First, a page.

Mike Heim's Tertiary Rewilding in Northern Wisconsin
Pt. 1: Torreya Taxifolia and Taxus Floridana
Mike Heim in March 2017. He's a University of Minnesota horticulture grad and teaches science at a local tribal college.
Torreya taxifolia, along with Florida Yew, are two of the species he surmises lived in Wisconsin prior to the climatic cooling at the onset of the Pliocene (about 5 million years ago), which was then followed by the glaciation of the Pleistocene."My students and I are working on a long-term project in conjunction with the National Arboretum. It involves the naturalization of box huckleberry, a rare plant at present which likely thrived on the sandstone of northern Wisconsin during the Tertiary. (See my article "Return of the Ericads: Students Dig and Reestablish a Prehistoric Species".)"
PHOTO of December 2020: This low-growing Florida Torreya evidences no problem with winters in northern Wisconsin.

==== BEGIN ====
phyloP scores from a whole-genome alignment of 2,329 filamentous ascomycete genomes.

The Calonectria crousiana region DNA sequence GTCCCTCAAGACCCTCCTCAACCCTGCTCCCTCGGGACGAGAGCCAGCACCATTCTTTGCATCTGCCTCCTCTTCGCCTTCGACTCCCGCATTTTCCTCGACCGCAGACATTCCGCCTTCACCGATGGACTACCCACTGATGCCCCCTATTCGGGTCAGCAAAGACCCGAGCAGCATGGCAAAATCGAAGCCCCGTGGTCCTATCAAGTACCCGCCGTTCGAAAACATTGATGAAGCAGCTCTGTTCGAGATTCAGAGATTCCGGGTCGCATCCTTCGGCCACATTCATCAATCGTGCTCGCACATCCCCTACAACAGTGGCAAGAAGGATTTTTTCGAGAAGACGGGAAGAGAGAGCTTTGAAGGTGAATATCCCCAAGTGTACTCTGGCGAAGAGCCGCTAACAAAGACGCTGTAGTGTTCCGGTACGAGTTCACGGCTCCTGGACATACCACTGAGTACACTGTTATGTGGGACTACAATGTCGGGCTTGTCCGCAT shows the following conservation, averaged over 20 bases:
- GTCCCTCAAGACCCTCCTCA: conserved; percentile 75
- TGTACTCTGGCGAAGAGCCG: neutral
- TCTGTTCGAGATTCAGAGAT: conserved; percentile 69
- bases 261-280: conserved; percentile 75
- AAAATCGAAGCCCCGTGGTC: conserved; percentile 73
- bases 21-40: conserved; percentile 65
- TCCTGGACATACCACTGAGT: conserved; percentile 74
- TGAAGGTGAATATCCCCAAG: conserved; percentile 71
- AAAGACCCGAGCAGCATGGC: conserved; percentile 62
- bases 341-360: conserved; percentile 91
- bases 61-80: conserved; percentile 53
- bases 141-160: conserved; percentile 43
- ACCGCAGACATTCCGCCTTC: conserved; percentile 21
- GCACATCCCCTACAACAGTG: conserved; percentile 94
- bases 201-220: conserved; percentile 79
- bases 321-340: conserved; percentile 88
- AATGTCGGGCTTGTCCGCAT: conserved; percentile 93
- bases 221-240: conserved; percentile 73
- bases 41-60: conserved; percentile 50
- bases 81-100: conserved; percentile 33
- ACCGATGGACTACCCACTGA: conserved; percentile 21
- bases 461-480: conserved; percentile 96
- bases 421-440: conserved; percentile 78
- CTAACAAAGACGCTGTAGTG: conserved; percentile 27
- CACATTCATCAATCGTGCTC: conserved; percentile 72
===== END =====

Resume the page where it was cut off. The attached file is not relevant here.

• This webpage is Part 1 in his series, and it reports on his work with just the focal species of Torreya Guardians (and its rare cousin, Florida yew, which is also limited to the Apalachicola region of n. Florida).
• Mike's ongoing photos and reports of other Tertiary-age genera that were either extirpated from Wisconsin or fully extirpated in North America (surviving thru the cold times only in Asia) is accessible here as Part 2.
• The main planting location is within a mixed forest of acidic sandy-loam soil. Access a 3-page technical description of the property and its plant populations in PDF.
As of 2019, this is the map of all the NORTHERN-MOST successful plantings of Florida Torreya made and/or monitored by Torreya Guardians during the past 15 years.
Mike Heim's site is marked by the orange conifer symbol.
MIKE HEIM presented a 2-hour illustrated talk July 2020, which you can watch on youtube:
"Forest Trees of the Ceded Territory" (northern Wisconsin)